Industrial Internet of Things: Revolution or Evolution?
07 March 2019
The signals are clear: wireless communication in industrial applications will pave the way regardless of how this new era is labelled. Read on and see how Werma’s intelligent monitoring systems can help revolutionise the workplace.
Affecting every industry globally the “Industrial Internet of Things” (IIoT) is the melding of digital, physical, and biological environments. Breakthroughs in technologies and processes are occurring at an unheard of pace. Yet a recent survey in the engineering Industry community revealed over 60 percent of interviewees said they had heard of IIoT but fewer than 30 percent confessed to knowing much about it!
So, what is it?
The Industrial Internet of Things (or IIoT) is a concept formulated by German industrialists lead by Klaus Martin Schwab, a German engineer and economist who is best known as the founder and executive chairman of the World Economic Forum. This IIoT concept furthers the original construct of the IoT (Internet of Things) ascribed to Proctor & Gamble’s Kevin Ashton in 1999. The philosophy is to encourage work towards developing more sophisticated technologies in order to automate and computerise the running of factories. This trend is also captured by the phrase “Industry 4.0” or “4th Industrial Revolution” or IIoT. It describes the desire to work at removing “human-machine interfaces” (a.k.a. HMIs), seen by their very nature as being potentially vulnerable. This belief is due to the often unpredictable nature of human behaviour and looks to replace the HMIs with more automated computer-driven systems. But first a quick timeline review is in order.
First Industrial Revolution – (Mechanization, steam power, water power)
The First Industrial Revolution took place from the 18th to 19th centuries in Europe and the US. It was a period when mostly agrarian and rural societies became industrial and urban. The introduction of James Watt’s steam engine spurred on developments in the iron and textile industries, all creating the Industrial Revolution.
Second Industrial Revolution – (Mass production, electricity, assembly lines)
The Second Industrial Revolution took place between 1870 and 1914, just before World War I. It was a period of growth for pre-existing industries and expansion of new ones, such as steel, oil and electricity, and it used electric power to create mass production. Major technological advances during this period included the telephone, light bulb, phonograph and the internal combustion engine.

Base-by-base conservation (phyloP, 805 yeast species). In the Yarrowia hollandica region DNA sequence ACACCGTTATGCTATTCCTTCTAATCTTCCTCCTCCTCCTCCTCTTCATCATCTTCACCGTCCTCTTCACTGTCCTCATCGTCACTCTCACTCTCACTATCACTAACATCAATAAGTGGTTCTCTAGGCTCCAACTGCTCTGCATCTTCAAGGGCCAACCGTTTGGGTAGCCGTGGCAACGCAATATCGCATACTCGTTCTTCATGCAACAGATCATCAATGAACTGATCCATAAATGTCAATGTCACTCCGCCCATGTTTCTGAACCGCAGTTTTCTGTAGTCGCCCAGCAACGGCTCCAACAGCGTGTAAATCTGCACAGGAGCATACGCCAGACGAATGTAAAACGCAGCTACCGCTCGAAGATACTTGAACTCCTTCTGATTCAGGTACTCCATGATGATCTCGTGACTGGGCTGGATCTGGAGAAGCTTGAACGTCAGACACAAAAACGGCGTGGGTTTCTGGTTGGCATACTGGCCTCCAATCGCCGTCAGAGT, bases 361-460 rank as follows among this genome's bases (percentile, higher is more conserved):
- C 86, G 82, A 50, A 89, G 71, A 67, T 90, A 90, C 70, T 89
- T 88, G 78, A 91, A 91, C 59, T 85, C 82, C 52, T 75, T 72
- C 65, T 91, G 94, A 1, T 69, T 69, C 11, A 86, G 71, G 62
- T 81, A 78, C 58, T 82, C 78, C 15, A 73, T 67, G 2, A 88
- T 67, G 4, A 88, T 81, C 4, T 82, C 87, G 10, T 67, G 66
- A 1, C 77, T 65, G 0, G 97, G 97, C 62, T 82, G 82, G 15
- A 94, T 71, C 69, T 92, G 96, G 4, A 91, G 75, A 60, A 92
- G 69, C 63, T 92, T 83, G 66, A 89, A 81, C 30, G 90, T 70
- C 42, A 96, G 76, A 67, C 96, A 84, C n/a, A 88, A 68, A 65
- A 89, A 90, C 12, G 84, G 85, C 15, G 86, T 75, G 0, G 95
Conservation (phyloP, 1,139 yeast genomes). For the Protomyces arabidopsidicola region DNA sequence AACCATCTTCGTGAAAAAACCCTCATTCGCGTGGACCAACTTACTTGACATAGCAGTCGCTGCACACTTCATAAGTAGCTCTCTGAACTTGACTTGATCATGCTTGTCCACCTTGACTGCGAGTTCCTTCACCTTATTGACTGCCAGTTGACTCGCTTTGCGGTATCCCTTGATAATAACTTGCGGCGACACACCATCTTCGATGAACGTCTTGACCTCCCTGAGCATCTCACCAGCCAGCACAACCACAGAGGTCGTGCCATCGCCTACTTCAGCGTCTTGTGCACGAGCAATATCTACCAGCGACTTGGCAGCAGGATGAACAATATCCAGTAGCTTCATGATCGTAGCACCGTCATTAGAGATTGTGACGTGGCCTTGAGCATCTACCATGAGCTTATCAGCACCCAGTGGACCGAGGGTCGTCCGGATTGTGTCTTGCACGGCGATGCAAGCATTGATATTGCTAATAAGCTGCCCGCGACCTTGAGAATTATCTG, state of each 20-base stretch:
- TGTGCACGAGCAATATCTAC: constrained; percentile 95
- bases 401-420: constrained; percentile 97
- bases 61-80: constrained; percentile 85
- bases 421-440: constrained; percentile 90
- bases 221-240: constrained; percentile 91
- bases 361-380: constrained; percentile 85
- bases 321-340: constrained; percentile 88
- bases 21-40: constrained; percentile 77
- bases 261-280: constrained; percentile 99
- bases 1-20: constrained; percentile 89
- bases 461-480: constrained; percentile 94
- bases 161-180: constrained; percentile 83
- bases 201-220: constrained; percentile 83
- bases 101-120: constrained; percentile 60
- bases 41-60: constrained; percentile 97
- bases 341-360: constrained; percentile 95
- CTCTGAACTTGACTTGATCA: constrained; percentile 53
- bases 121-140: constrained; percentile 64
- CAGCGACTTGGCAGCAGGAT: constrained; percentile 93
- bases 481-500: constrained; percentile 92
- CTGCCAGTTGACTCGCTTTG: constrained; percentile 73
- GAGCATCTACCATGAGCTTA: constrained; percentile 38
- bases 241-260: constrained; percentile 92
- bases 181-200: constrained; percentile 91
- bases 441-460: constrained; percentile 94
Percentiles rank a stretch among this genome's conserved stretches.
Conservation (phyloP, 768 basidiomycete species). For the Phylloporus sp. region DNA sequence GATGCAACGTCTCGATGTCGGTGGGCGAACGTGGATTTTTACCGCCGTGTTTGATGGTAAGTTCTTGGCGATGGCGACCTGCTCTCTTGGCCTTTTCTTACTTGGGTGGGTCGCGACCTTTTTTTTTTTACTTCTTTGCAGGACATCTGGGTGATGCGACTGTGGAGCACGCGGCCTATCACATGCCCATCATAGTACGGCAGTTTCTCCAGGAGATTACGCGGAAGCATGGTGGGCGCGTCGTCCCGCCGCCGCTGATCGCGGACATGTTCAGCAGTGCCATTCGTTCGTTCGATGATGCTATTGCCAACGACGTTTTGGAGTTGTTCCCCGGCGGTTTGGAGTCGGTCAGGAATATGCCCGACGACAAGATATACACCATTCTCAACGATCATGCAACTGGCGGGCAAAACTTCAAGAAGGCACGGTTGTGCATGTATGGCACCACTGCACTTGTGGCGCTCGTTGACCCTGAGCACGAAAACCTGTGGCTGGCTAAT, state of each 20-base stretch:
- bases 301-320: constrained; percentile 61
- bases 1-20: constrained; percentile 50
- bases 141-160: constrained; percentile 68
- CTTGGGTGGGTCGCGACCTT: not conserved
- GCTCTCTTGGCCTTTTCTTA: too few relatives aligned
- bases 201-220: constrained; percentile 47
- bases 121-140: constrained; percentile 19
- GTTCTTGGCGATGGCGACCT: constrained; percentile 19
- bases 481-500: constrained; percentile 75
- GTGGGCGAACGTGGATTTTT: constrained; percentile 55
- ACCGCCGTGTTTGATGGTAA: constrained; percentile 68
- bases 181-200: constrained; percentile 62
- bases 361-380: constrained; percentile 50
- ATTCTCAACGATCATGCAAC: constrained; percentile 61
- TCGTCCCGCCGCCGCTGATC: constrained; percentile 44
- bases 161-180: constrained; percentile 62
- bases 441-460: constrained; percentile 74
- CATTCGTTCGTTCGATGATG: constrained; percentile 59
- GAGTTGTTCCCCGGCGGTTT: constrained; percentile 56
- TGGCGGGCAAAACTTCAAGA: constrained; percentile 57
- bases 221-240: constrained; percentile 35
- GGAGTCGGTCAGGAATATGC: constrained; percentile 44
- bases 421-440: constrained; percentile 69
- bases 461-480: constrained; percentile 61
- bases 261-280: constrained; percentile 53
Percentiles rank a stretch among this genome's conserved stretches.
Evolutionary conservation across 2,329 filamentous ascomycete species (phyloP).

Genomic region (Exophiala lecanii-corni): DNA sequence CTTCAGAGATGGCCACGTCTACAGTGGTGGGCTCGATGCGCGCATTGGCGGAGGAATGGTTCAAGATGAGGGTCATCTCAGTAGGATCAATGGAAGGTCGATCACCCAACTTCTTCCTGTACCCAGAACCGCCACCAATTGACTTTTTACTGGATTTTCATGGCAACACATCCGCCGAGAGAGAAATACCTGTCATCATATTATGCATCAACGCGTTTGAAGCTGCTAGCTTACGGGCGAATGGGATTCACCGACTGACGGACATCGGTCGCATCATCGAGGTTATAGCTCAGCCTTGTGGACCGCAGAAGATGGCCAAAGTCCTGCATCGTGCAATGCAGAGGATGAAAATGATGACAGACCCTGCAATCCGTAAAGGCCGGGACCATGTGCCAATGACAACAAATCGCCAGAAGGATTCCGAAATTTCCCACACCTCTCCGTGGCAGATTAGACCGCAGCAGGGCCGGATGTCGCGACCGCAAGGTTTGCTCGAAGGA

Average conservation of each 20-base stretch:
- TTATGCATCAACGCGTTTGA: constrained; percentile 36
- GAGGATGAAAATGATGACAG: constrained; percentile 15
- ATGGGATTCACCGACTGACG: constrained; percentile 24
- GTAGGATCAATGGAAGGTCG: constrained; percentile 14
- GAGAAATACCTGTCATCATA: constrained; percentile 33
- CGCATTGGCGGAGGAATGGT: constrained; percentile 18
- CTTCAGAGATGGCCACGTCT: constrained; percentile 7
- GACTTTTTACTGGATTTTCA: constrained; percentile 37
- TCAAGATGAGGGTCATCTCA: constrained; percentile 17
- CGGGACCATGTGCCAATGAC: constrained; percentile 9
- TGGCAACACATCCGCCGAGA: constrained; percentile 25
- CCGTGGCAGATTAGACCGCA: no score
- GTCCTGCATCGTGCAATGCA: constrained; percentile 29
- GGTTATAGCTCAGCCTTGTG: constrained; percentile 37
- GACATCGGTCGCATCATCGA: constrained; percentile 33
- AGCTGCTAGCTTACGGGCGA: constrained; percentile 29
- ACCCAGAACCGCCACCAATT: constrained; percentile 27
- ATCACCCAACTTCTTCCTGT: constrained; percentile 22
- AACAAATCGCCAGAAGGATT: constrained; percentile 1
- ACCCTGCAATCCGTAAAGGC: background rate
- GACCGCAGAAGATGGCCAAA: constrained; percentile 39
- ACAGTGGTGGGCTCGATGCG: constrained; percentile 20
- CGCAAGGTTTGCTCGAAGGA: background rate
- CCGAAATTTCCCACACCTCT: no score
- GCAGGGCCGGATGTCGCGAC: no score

Third Industrial Revolution – (Computers and automation)
The Third Industrial Revolution, or the Digital Revolution, refers to the advancement of technology from analogue, electronic and mechanical devices to the digital technologies available today. Continuing from its inception in the 1980s, it is still ongoing. Advancements during the Third Industrial Revolution include the personal computer, the internet, and information/communications technology.
Fourth Industrial Revolution – (Cyber physical systems)
The Fourth Industrial Revolution builds on the Digital Revolution, representing new ways technology becomes embedded within societies and even the human body. The Fourth Industrial Revolution is marked by emerging technology breakthroughs in a number of fields, including robotics, artificial intelligence, nanotechnology, quantum computing, biotechnology, the Internet of Things, 3D printing, autonomous vehicles, etc.
In his book The Fourth Industrial Revolution, Professor Klaus Schwab, founder and executive chairman of the World Economic Forum, describes how this fourth revolution is fundamentally different from the previous three. The preceding revolutions were primarily characterised by technological advances. These technologies have great potential to continue by connecting billions more people to the web, improving the efficiency of business and organisations and regenerating the natural environment through better asset management.
With definitions and history established, the question of evolution or revolution results amongst the many manufacturers jockeying for position with their technologies in the marketplace. Whether it is an evolution or truly a revolution really makes no difference. This new age is sure to progress due to information being shared in this communication age. And all that communication starts with an initial signal.